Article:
Greenpeace exists because this fragile earth deserves a voice. It needs solutions. It needs change. It needs action.
Greenpeace is a non-profit organisation, with a presence in 40 countries across Europe, the Americas, Asia and the Pacific.
What does the organization do?
As a global organisation, Greenpeace focuses on the the most crucial worldwide threats to our planet's biodiversity and environment. We campaign to stop climate change, protect ancient forests, save the oceans, stop whaling, say no to genetic engineering, stop the nuclear threat, eliminate toxic...
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As a global organisation, Greenpeace focuses on the the most crucial worldwide threats to our planet's biodiversity and environment. We campaign to stop climate change, protect ancient forests, save the oceans, stop whaling, say no to genetic engineering, stop the nuclear threat, eliminate toxic chemicals, and encourage sustainable trade.
Greenpeace has been campaigning against environmental degradation since 1971 when a small boat of volunteers and journalists sailed into Amchitka, an area north of Alaska where the US Government was conducting underground nuclear tests. This tradition of 'bearing witness' in a non-violent manner continues today, and our ships are an important part of all our campaign work.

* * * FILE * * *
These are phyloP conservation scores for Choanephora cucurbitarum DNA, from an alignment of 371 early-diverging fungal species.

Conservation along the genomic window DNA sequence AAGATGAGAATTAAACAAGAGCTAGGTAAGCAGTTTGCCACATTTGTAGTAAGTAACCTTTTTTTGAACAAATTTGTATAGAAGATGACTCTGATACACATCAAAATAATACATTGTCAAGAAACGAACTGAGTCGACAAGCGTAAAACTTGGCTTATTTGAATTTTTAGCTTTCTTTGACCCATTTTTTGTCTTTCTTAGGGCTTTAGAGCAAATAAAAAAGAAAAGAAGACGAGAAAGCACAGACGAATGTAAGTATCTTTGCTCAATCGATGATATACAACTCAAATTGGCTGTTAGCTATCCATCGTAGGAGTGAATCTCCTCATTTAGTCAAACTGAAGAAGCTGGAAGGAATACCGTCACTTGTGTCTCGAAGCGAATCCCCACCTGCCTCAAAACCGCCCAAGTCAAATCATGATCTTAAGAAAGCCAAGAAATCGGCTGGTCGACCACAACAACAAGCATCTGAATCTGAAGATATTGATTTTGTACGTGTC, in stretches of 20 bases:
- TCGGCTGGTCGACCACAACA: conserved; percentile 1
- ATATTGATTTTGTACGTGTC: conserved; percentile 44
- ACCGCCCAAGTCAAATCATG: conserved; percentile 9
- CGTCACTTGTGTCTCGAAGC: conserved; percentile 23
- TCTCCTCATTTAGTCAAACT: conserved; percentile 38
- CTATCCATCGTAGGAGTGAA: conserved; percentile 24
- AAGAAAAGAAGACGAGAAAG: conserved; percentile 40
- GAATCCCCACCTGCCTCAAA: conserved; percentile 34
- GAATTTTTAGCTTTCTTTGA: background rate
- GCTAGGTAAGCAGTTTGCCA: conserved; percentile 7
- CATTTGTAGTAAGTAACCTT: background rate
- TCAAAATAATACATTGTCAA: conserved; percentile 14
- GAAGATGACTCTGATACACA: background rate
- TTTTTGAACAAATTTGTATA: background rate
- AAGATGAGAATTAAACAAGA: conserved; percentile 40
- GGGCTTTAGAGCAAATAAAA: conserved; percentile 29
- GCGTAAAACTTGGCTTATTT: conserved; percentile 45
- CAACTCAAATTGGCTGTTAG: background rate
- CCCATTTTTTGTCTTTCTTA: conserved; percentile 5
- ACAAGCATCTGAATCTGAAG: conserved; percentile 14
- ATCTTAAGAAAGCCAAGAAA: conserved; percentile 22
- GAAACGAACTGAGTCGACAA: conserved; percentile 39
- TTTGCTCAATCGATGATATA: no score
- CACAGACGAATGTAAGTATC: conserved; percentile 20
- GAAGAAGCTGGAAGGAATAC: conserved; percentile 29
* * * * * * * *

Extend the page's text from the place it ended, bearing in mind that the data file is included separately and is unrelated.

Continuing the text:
We exist to expose environmental criminals, and to challenge government and corporations when they fail to live up to their mandate to safeguard our environment and our future.
In pursuing our mission, we have no permanent allies or enemies. We promote open, informed debate about society's environmental choices. We use research, lobbying, and quiet diplomacy to pursue our goals, as well as high-profile, non-violent conflict to raise the level and quality of public debate.
And we believe that the struggle to preserve the future of our planet is not about us. It's about you. Greenpeace speaks for 2.8 million supporters worldwide, and encourages many millions more than that to take action every day.
We take the name of our flagship, the Rainbow Warrior, from a North American Cree Indian legend. It described a time when humanity's greed has made the Earth sick. At that time, a tribe of people known as the Warriors of the Rainbow would rise up to defend her.
As one of the longest banners we've ever made summed things up, "When the last tree is cut, the last river poisoned, and the last fish dead, we will discover that we can't eat money."
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Our second ship tour of the Indian Ocean as part of the campaign for sustainable tuna fisheries ended last week. Combined with last year's tour, Greenpeace has been patrolling the region for illegal and unsustainable fishing practices for five... go to page